When I was seven years old my class at school started drawing pictures and writing stories to enter in the local agricultural show. Mrs Mills made us do them again and again until she thought they were perfect. She ripped one of my stories out of my school exercise book and screwed the page into a little ball. I watched as she threw it in the rubbish bin.
‘That is for being so untidy, Molly White,’ she said. ‘You need to keep working hard on making your handwriting neater or I will start to make you write with your right hand. I really don’t know what to do with you.’ She hadn’t even bothered to read my story and I felt so sad.
I went back to writing my story and tried to remember as much of it as I could. It was about a girl falling asleep at her desk and dreaming that she woke up in a strange world a thousand years ago. There were knights and kings and princesses and the girl had to find her way back home, before she eventually woke up back in her own classroom. I wrote really slowly so that it would be neat enough for Mrs Mills and eventually she said it was okay and that she would let me put it in the show.
Everybody at school was talking about how exciting the show was going to be. I had never been before so I was really looking forward to it and every day I could feel my excitement rising and I had trouble sleeping at night because I kept dreaming about clowns and rides and fairy floss.
When show day finally arrived, I wore a pretty white dress and nice sandals. Mum said it was important that I dressed nice because there would be lots of people there. There was excitement in the air as we crossed the river to the showground and parked the car, then followed the crowds in through the dusty gates. There were lots of people lined up to buy tickets and Mum handed over the money and suddenly we were inside the showground.
Stephanie was waiting for me just inside the gates and we wandered off together to take in the sights, smells and sounds of the farm displays and the sideshow rides.
The first thing I saw was a display of vintage cars and antique motors sitting in the warm spring sunshine, and then we were off to the noisy poultry pavilion. All the different coloured birds were amazing to see, and so noisy with all their crowing and clucking.
Stephanie and I then headed to the main ring to watch the show jumping as the horses went up and over, through the water and past the barrels again and again. We lingered amongst the cattle displays, watching the deep red and white cows, while I liked looking at the dainty Jersey dairy cows best with their big sad brown eyes. I thought they must have been feeling sad to be locked up in that smelly shed when it was such a beautiful day outside and they would much rather be roaming around green grassy paddocks. I stood there staring into those sad eyes for ages, until the sound of galloping hooves attracted my attention and Stephanie and I hurried over to watch the horses.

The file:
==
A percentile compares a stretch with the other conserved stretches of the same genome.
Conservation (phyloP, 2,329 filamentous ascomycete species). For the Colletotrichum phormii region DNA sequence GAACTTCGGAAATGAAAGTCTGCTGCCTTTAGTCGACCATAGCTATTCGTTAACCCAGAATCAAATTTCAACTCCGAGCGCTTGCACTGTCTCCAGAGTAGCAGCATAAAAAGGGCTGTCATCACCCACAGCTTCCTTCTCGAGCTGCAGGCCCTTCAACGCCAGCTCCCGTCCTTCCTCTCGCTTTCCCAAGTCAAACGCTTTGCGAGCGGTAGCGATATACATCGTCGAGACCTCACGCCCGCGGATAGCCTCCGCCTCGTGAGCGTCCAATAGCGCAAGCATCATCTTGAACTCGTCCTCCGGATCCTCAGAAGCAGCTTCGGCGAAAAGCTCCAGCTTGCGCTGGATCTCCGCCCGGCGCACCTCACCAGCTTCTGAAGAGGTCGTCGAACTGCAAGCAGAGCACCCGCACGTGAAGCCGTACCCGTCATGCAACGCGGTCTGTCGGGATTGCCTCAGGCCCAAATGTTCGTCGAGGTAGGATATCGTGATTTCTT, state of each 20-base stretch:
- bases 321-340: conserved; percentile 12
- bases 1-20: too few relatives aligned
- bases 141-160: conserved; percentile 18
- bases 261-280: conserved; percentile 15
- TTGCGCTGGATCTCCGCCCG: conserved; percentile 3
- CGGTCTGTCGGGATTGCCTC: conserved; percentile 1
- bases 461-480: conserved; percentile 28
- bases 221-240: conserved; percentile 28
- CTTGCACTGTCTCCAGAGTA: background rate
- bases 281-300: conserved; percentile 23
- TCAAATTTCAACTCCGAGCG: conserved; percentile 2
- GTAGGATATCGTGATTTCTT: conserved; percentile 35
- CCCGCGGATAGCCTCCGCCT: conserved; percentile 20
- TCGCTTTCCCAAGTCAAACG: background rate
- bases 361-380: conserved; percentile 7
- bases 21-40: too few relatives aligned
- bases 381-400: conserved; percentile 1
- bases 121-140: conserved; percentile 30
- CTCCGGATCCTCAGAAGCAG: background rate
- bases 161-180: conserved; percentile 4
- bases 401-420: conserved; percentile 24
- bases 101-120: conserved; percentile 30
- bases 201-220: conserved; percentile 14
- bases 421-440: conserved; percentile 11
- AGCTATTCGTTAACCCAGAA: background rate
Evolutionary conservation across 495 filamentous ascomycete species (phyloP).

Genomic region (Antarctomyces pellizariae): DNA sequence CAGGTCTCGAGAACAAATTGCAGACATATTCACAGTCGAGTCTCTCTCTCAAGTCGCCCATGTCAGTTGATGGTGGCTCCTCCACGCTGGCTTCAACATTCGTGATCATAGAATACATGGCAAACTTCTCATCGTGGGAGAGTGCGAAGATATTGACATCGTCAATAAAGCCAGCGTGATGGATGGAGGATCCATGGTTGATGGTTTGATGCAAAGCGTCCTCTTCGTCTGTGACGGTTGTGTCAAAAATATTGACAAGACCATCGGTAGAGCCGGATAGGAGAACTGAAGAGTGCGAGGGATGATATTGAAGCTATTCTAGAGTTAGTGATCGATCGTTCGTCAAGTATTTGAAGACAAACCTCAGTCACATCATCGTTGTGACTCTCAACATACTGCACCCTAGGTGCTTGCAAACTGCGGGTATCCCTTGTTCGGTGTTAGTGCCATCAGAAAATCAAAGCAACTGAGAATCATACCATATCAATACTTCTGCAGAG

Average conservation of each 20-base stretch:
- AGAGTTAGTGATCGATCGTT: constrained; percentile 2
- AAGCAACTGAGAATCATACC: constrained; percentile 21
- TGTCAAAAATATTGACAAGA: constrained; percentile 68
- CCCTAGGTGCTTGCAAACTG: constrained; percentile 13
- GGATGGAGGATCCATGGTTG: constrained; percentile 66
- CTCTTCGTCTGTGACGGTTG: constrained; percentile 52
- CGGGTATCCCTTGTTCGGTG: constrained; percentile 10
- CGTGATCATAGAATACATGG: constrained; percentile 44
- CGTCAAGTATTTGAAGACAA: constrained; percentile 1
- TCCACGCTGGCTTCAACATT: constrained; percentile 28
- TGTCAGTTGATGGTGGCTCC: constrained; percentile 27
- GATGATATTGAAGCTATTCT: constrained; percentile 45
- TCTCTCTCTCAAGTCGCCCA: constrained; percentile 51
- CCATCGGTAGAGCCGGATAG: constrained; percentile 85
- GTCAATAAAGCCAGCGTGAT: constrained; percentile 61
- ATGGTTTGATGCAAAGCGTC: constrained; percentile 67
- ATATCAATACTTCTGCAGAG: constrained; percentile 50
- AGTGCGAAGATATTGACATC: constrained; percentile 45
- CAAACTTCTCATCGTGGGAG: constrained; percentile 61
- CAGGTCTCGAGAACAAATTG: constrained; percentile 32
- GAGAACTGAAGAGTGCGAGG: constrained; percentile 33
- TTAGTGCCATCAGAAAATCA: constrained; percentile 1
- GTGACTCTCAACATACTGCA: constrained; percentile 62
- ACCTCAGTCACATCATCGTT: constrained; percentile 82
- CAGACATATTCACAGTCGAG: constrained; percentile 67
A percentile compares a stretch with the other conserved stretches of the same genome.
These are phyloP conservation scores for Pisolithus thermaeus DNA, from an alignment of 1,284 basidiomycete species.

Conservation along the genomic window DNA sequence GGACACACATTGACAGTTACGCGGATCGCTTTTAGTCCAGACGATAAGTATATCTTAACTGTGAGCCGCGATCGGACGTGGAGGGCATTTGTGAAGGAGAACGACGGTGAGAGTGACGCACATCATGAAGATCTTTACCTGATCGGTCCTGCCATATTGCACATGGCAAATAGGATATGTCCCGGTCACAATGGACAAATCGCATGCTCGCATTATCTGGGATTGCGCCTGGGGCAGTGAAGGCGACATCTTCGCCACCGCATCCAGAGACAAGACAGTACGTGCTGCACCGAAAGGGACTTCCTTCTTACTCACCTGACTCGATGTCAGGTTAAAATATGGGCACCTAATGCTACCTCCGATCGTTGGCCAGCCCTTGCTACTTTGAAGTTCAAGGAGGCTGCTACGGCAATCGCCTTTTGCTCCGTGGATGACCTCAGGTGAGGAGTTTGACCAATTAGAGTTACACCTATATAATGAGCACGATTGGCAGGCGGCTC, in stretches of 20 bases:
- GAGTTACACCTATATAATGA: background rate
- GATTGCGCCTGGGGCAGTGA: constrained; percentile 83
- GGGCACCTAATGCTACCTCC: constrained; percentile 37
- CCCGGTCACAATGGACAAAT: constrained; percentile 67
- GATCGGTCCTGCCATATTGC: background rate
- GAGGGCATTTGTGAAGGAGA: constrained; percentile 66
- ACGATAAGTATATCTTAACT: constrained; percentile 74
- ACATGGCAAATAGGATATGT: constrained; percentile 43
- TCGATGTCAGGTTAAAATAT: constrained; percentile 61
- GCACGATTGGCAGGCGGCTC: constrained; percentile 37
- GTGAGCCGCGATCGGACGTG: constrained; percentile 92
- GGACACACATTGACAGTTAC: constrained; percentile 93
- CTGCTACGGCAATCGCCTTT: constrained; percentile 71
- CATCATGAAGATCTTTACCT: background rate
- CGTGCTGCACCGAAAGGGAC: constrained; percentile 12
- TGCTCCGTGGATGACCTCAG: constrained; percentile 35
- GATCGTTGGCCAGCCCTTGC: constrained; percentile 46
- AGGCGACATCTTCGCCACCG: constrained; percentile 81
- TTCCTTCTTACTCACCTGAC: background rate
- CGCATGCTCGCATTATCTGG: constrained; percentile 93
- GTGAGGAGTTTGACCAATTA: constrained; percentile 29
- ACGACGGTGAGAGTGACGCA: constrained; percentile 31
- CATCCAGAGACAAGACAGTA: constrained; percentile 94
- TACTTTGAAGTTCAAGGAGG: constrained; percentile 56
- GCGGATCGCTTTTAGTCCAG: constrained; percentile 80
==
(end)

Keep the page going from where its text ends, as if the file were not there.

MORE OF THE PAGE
After a while we got tired of the horse and moved off to the pavilion full of arts, crafts and local produce, and it was there we found our drawings and stories from school. Stephanie’s drawing had a blue ribbon on it and we jumped up and down in excitement. I gave her a big hug and then looked for mine. My story was pinned to the wall, partly hidden under some other pieces of paper. It didn’t win a ribbon.
‘Don’t worry, Molly,’ said Stephanie. ‘I loved your story and I’m sure you will get a ribbon next year. Maybe they just forgot to read it.’
‘Yeah, maybe,’ I said doubtfully.
Stephanie and I walked out of the pavilion and into a world of rides, clowns and show bags. With all the excitement and noise spinning around me I soon forgot to be sad and we lined up for a ride on the dodgem cars. Mum bought some tickets and Stephanie and I climbed into the same car. She steered because she was bigger than me and I couldn’t reach the pedals or steering wheel. The bell rang and we were soon off, whizzing around and around, sometimes bumping into other cars and swerving all over the place. We were laughing our heads off the whole time and I was quite breathless by the end.